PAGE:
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US Customs & International Trade Law: A Brief Orientation
January 1, 2003


Rufus E Jarman, Jr., President of The Customs and International Trade Bar Association and a partner at Barnes, Richardson & Colburn, New York, looks at the historical evolution of a traditionally low-profile area of law now coming into prominence with the growth of cross-border trade. This article first appeared in Trade and Customs: An International Who's Who of Trade and Customs Lawyers published by Law Business Research.

Despite the omnipresence of customs and international trade ("CIT") in the media, it is surprising what a hazy idea the average lay person has, and indeed many lawyers have, of just what CIT law is. It seldom occurs to many people that, in addition to court matters, international sourcing, production and pricing decisions can have important financial ramifications, and that much of the input needed to make these decisions involves lawyers.

It is my experience that large corporations traditionally have trouble finding "homes" for their CIT functions. Some classify CIT under tax, some under competition, some handle it under their traffic or "logistics" departments, while yet others lodge it in their legal departments. This difficulty of classification reflects the sui generis character of the field. Currently, however, along with the increasing economic importance of trade, we are seeing a trend towards the development of separate corporate trade departments and recognized, discrete CIT legal functions.

As an American CIT law practitioner, I am, of course, most familiar with the field in my own country. It is my impression, however, that the United States is probably in the vanguard of the development of CIT legal systems marked by established, and at times quite complex, procedures for administrative and judicial enforcement of rights and challenge to government decisions.

Historical background

The United States has had a firmly established system of judicial review of customs actions since its birth as a nation. Despite the existence of substantial free trade sentiment, it was necessary from the outset to raise revenue and protect nascent industries. In those early days, long before the introduction of income tax, customs duties were the main source of federal revenue. Thus, the first US legislature wasted no time in passing a Tariff Act and, from the beginning, a large part of the business of the federal court system, including much of the business of the Supreme Court, was taken up in deciding tariff appeals.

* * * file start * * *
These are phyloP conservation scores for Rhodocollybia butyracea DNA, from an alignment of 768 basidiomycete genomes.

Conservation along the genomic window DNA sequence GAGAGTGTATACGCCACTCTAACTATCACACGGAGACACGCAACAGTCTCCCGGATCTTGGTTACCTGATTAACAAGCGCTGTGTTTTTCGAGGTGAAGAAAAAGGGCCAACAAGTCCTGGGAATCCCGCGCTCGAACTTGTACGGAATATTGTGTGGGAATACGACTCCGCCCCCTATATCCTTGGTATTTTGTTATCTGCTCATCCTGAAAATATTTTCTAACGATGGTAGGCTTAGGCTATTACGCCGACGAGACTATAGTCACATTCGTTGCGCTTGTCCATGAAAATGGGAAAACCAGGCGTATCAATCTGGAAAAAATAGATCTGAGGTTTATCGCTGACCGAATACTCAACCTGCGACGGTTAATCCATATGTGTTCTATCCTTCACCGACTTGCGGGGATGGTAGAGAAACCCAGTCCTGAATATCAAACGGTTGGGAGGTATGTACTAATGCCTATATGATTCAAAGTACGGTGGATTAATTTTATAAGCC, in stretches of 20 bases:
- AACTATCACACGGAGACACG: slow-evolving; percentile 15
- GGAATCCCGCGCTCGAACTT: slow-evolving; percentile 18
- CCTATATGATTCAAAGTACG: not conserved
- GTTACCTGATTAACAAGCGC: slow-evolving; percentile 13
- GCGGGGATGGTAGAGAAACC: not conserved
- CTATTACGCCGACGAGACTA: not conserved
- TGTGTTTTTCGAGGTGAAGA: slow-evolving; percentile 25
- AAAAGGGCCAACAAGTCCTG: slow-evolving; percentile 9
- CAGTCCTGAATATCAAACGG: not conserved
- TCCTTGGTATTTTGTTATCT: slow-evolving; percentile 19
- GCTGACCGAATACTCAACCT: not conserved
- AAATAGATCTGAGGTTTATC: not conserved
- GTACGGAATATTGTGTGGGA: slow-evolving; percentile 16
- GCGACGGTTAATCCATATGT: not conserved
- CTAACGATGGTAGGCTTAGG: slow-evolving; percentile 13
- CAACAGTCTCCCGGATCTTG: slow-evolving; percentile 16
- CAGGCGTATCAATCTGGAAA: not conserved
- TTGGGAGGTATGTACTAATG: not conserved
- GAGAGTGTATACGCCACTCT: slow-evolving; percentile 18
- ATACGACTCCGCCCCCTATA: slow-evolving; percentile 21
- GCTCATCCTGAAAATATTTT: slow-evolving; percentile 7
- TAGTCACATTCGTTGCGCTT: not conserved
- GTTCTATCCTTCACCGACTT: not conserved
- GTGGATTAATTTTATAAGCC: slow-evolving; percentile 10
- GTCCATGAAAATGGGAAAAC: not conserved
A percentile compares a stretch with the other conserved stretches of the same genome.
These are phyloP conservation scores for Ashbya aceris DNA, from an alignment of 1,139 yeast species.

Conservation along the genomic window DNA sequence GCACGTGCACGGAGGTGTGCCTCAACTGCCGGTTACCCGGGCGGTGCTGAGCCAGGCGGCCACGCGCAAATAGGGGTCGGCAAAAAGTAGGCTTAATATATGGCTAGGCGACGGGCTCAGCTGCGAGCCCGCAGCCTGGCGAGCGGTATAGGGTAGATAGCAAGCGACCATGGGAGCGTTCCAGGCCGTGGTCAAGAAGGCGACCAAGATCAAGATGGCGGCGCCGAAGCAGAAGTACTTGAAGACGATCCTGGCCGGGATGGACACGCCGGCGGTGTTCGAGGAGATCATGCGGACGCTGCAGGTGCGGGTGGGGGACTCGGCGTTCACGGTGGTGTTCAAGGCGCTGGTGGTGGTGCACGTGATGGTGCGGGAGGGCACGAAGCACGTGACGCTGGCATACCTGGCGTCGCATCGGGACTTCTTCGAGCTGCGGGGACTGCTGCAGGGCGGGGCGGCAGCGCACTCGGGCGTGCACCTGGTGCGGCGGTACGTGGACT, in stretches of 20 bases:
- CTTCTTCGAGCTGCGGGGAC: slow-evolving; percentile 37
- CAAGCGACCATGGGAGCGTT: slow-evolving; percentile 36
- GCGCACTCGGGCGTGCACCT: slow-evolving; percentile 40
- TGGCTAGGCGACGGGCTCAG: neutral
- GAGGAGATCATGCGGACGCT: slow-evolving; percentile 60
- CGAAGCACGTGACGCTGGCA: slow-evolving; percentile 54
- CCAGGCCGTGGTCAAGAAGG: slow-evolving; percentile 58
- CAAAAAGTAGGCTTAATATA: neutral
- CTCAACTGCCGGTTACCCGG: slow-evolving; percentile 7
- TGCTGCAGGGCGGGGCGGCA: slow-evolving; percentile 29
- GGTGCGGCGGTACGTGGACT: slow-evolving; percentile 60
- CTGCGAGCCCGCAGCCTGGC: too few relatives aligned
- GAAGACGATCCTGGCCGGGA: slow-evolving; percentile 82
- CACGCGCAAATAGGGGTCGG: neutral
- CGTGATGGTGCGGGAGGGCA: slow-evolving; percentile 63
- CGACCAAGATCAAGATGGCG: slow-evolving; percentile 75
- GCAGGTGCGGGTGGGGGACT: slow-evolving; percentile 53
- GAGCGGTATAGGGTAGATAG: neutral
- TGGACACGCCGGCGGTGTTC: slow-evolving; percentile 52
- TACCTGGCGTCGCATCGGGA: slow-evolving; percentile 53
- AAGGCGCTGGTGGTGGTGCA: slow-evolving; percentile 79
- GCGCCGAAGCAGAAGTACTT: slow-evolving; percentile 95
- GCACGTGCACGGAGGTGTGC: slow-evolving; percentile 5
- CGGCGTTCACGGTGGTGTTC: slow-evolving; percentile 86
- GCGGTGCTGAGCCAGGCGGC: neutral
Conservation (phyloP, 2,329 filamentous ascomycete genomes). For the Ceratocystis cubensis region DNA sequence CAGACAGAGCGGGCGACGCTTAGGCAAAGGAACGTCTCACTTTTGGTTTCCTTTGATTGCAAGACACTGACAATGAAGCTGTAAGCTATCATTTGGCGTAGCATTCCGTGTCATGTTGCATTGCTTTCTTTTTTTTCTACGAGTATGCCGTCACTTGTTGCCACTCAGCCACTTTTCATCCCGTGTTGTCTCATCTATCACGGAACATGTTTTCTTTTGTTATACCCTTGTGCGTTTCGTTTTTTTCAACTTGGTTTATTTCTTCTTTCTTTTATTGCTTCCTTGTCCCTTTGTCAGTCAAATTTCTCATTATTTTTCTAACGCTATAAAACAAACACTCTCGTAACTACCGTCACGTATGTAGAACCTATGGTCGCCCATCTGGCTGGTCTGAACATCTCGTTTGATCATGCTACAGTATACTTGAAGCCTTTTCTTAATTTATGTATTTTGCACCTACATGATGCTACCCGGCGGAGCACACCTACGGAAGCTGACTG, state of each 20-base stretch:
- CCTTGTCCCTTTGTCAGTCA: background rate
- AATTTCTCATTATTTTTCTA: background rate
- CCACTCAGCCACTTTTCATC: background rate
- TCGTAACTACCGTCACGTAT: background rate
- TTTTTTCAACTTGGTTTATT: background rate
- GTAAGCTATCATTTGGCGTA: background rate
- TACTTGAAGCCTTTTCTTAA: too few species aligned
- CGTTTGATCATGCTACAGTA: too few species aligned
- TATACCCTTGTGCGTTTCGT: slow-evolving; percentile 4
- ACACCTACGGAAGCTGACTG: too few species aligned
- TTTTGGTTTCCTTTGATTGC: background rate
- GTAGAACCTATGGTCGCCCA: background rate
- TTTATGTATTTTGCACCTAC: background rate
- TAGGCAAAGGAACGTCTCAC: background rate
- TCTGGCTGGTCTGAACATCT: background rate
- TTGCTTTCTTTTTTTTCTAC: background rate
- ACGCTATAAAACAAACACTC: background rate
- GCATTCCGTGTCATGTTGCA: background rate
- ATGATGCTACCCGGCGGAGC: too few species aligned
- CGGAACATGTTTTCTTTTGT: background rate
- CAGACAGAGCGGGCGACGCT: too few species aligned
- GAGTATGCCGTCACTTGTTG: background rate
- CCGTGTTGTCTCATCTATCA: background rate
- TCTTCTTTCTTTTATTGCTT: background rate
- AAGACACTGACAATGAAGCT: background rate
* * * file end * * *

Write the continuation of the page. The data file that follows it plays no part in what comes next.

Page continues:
In the first US Tariff Acts, the Congress imposed duties, but failed to provide specific procedures for contesting their assessment. Importers therefore claimed refunds pursuant to common law forms of action, generally assumpit. With the government immune from suit, importers brought their suits against the Collectors of Customs - officers appointed by the government, but distinguishable for purposes of sovereign immunity.

No one appears to have questioned the propriety of this jurisprudence until Congress enacted the statute of March 3, 1839, which the Supreme Court, in Cary v. Curtis, 11 L. Ed. 567 (1845), interpreted as effectively removing the importer's ability to sue the Collector in assumpit. Mr. Justice Storey wrote a memorable dissent in which he characterized the issue "stripped of all formalities [as] neither more nor less than this: Whether Congress have a right to take from the citizens all right of action in any court to recover back money claimed illegally, and extorted by compulsion, by its officers, under color of law, but without any legal authority... and to clothe the Secretary of the Treasury with the sole and exclusive authority to withhold or restore that money according to his own notions of justice or right."

Based on his perception of the common law, he found that "an action for money had and received lies in all cases to recover back money which a person pays to another in order to obtain possession of his goods from the latter who wrongfully withholds them from him upon illegal demand" and that "Such doctrine is maintained in our day as the undeniable right of every Englishman, against... officers of the Crown." He concludes that the Congress could not have intended such a result, or, if it had, would have violated the Constitution.